It seems like the point of most Republican initiatives is to be an asshole. But then again, racists are assholes. Republicans believe stuff like dropping immigrants off without advance notice in sanctuary states is hilarious, and “owning the libs.” But using human refugees as pawns for a political stunt is a dick move. And if you really wanna be an asshole, a surefire way to do that is to blow smoke in someone’s face. Republicans always do that figuratively but now in the House of Representatives, they’ll be doing it literally.
I hate smoking. Yes, I’m a former smoker and I know that if I smoked even one today that it would make me hack and become physically nauseous…and I’d probably finish the cigarette then go to 7/11 and buy a carton of Camel Blues. Although I hate smoking and the smell of it, tasting it would probably feel like discovering the sweet nectar that’s been missing from that one empty spot deep within my soul. Oh, mama. This is why I have not even taken a drag since I quit in November 2019.
But I do think they stink. And since I’m a former smoker, they stink more to me than they do to people who never smoked. Former smokers are the worst. What really grinds my gears is that each time I smell cigarettes on someone, I know that’s how others used to smell me. Ya see, smokers don’t smell the smoke on their bodies and clothing. Oddly enough, even though I hate the smell, I can hang out with friends in a smoking bar (we still have a few here that found loopholes in the smoking-ban law) and it really doesn’t bother me until I get home and smell it on my clothes. I don’t have urges to pick it up again.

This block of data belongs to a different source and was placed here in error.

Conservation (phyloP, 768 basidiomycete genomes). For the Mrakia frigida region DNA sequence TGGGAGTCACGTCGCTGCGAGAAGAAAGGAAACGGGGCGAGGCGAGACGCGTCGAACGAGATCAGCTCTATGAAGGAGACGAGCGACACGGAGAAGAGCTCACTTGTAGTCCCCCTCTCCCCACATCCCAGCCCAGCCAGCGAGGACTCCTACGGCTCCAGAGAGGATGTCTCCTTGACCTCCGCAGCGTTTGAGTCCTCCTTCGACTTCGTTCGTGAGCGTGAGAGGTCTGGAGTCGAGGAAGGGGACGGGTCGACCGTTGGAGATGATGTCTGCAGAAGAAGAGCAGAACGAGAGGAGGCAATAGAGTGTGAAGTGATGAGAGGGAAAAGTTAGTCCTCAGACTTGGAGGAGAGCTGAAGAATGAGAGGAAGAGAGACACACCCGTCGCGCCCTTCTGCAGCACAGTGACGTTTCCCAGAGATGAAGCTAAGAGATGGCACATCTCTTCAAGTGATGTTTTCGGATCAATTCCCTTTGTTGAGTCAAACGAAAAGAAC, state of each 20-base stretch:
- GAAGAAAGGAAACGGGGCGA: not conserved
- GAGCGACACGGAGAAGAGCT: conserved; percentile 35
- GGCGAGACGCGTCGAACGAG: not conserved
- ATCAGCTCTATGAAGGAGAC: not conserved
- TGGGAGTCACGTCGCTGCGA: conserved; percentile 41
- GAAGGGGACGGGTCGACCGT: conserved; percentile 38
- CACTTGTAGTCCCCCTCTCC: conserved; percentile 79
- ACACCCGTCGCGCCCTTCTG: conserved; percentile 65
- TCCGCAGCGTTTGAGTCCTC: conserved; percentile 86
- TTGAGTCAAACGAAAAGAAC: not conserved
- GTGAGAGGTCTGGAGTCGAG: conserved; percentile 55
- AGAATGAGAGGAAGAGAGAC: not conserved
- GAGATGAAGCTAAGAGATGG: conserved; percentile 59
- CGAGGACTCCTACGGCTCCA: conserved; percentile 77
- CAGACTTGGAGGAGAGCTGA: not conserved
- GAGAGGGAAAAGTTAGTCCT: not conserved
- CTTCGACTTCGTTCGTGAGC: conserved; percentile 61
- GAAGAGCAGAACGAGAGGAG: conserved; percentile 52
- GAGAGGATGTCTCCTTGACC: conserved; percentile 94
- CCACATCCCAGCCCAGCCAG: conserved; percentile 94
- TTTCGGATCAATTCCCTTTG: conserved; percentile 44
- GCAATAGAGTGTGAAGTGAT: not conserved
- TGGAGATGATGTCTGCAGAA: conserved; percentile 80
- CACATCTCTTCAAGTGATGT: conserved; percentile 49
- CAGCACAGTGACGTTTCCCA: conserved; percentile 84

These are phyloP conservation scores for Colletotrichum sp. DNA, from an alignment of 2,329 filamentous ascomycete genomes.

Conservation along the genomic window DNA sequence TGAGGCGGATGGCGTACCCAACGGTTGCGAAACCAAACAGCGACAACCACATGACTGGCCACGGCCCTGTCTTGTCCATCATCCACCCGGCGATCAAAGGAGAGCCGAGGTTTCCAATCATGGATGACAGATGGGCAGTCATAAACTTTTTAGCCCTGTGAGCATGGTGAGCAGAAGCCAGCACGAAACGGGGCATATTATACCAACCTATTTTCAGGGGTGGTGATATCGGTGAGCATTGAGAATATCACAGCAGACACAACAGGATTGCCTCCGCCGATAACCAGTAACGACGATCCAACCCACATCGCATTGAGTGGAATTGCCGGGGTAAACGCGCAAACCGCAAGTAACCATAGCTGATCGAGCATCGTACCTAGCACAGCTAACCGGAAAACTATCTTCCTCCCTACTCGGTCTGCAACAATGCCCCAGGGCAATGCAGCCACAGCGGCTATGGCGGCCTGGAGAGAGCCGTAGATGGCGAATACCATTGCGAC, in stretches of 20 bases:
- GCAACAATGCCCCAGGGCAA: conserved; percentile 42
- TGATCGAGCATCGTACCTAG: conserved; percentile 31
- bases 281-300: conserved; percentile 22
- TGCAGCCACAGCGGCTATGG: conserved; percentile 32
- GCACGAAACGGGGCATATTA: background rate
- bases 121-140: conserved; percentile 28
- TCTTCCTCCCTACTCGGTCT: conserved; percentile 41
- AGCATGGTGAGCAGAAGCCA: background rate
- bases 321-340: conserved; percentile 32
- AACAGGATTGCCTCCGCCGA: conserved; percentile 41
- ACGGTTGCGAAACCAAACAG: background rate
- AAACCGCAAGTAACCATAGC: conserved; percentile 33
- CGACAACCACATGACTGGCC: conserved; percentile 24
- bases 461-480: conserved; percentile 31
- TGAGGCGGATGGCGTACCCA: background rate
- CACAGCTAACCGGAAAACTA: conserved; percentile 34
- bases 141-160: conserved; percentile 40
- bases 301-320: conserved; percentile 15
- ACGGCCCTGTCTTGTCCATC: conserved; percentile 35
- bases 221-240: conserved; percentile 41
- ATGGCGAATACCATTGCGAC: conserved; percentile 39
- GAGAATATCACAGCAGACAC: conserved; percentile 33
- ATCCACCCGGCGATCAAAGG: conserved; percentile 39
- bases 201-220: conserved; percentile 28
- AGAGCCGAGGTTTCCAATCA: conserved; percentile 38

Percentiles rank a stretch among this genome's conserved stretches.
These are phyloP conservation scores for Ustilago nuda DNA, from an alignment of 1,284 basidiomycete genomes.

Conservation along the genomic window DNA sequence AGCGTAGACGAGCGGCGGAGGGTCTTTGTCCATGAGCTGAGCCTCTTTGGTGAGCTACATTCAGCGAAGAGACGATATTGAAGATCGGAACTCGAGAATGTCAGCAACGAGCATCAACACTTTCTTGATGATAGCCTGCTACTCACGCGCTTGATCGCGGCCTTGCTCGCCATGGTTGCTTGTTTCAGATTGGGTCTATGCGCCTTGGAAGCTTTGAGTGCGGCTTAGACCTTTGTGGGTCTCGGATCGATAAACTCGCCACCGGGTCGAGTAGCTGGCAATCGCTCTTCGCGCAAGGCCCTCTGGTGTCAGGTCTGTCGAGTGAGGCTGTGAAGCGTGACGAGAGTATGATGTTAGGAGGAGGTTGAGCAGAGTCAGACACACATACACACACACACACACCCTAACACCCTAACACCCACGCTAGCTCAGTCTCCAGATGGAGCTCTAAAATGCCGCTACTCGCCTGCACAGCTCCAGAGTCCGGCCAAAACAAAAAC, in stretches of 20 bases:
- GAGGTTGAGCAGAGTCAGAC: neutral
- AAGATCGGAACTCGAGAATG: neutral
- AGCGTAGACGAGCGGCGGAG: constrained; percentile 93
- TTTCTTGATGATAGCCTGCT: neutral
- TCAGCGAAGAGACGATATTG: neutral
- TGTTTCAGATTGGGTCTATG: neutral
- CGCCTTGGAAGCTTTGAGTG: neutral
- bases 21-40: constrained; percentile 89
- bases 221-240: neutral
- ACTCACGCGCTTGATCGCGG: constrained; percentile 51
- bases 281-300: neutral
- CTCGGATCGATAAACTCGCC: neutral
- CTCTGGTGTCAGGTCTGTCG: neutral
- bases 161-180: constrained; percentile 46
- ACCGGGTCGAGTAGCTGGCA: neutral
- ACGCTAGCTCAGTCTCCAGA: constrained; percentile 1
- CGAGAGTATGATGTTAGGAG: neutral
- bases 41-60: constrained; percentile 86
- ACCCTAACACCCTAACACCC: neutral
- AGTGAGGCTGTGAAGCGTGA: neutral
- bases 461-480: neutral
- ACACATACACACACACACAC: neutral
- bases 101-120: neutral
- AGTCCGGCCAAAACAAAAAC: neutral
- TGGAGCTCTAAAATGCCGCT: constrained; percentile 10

I can smell a burning cigarette from 50 feet or so. When I caught Covid-19 in 2020, what made me realize I needed to be tested was when I walked within 50 feet of some smokers and couldn’t smell it.
And now if you walk into the halls of the House side of Congress, you may come out smelling like an old man bar. Those are the worst. Old man bars are worst because old fucks tend to smoke generic cigarettes and trust me, there’s a difference in the funk from a name-brand cigarette. Smokers will back me up on this.